The owners of brass cars probably have more fun than anyone else in the hobby, even if brass cars themselves might make up its most complicated era of automobiles.
The brass era is typically considered as that period from the dawn of the automobile age through the end of 1915. Part of the appeal of cars built in that period is the fact that convention had not yet taken hold in the automotive industry. The internal-combustion engine’s future wasn’t quite clear, and so steam and electric vehicles were also being promoted. However, even the gas-engine cars presented a wide range of choices. The “1908 Handbook of Gasoline Automobiles,” for example, details everything from a single-cylinder Cadillac coupe at $1350, a two-cylinder Northern touring at $1600, to a water-cooled two-stroke three-cylinder Elmore touring at $1750 and an air-cooled four-cylinder Franklin runabout at $1750. It also lists an air-cooled four-cylinder Knox Stanhope at $2500 and a water-cooled six-cylinder Thomas touring at $6000. An incomplete list from just one year, it hints at the difficulty facing a would-be automobile-owner in 1908. A first-time brass-car owner could easily face the same predicament today since it remains possible to find nearly anything within a range comparable to that of 112 years ago. To narrow the choice, the smart choice for a new brass buyer could be an entry-level brass car such as the Model T Ford or the E-M-F 30.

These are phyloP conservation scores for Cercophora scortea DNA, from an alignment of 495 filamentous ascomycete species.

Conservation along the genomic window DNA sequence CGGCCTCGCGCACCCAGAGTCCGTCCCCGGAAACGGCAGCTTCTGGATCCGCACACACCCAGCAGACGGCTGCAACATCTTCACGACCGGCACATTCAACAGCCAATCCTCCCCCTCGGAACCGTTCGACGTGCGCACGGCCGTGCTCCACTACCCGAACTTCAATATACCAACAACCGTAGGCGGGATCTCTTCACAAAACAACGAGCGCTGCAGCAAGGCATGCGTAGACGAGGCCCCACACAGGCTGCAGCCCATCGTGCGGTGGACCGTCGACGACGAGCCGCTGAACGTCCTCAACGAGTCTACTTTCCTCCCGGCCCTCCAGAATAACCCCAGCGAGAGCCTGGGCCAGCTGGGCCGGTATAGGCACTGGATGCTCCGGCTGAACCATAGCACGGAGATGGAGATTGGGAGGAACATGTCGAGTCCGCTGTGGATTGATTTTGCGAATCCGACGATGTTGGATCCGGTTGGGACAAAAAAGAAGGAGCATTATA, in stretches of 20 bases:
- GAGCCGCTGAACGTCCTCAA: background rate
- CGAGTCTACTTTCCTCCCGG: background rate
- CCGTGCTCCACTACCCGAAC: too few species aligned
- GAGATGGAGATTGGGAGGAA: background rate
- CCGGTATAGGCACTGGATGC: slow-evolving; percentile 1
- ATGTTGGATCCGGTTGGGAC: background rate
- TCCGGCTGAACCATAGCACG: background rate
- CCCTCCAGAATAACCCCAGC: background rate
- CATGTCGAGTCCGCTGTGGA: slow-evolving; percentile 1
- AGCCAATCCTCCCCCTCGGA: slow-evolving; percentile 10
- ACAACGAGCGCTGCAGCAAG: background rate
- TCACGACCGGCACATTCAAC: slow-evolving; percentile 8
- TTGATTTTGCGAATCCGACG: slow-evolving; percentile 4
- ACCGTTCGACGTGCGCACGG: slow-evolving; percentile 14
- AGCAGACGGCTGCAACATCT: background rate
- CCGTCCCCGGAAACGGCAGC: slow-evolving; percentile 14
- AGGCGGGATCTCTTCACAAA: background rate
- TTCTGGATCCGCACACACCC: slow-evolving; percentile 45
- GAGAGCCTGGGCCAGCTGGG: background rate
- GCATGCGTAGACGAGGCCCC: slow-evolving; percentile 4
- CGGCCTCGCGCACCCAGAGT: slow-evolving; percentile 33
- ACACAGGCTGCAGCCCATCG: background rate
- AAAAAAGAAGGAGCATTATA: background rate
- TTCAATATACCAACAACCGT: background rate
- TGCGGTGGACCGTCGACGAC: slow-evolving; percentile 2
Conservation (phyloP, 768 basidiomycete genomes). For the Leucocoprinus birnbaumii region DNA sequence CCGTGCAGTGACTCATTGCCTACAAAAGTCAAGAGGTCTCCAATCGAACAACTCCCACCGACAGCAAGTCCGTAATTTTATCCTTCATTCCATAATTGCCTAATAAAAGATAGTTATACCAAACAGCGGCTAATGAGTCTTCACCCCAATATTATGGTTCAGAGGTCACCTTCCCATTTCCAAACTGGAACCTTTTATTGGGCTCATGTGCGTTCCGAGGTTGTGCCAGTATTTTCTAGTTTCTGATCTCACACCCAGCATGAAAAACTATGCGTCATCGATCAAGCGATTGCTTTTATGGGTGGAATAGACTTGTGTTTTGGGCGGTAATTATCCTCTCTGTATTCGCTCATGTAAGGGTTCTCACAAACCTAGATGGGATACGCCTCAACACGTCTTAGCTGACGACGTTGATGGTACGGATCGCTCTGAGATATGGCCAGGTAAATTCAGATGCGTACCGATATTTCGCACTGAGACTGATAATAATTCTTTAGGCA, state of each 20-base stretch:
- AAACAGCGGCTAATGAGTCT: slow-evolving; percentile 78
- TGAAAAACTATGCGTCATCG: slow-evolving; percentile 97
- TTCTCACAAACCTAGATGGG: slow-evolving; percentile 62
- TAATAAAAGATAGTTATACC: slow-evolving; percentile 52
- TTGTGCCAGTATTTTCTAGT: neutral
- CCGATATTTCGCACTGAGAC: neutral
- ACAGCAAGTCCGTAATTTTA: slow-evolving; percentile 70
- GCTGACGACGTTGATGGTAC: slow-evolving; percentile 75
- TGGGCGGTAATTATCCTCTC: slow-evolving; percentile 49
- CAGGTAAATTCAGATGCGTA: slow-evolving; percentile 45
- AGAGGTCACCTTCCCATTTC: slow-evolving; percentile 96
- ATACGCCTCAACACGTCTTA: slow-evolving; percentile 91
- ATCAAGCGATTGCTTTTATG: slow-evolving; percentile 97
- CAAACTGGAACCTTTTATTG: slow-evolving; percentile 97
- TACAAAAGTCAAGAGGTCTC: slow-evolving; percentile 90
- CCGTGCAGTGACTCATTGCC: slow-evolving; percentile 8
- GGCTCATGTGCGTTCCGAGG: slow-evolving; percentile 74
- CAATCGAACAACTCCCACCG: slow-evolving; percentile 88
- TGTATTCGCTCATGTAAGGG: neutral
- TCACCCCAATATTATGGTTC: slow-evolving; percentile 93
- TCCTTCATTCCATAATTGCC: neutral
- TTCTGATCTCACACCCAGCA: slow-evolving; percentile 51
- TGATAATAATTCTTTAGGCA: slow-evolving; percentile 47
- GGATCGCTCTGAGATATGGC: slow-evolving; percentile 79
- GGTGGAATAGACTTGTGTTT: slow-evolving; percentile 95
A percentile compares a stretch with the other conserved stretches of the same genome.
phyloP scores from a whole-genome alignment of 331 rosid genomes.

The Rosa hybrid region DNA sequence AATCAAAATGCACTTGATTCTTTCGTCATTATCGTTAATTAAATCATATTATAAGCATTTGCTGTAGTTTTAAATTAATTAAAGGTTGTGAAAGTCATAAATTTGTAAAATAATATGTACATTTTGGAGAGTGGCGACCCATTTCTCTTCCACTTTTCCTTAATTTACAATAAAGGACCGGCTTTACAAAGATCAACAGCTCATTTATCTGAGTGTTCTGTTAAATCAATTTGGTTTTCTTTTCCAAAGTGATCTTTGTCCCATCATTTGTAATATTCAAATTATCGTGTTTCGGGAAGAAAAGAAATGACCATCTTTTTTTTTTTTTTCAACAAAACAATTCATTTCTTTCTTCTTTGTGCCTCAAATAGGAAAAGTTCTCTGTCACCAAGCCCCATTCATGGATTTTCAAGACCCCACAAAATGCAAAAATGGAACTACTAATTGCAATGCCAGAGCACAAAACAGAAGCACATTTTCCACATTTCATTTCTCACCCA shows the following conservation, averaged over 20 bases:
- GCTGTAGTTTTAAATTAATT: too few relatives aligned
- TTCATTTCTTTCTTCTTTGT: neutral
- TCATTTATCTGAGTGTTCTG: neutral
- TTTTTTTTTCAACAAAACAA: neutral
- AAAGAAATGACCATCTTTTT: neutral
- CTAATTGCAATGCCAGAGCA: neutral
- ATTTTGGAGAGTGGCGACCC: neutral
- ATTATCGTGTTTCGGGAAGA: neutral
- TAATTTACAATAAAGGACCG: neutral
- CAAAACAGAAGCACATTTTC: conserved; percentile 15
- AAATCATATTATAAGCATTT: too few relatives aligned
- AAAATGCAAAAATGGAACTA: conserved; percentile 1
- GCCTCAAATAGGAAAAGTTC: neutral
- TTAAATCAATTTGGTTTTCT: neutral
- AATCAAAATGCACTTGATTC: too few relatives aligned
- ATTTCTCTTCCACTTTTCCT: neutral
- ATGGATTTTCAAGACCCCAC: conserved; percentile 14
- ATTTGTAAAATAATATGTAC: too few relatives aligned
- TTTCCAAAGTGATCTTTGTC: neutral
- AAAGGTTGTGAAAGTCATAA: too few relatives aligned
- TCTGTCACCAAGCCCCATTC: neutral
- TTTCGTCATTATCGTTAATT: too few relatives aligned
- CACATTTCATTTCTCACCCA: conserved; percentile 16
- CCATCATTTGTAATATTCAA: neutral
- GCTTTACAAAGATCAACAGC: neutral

The Ford may fit you to a ‘T’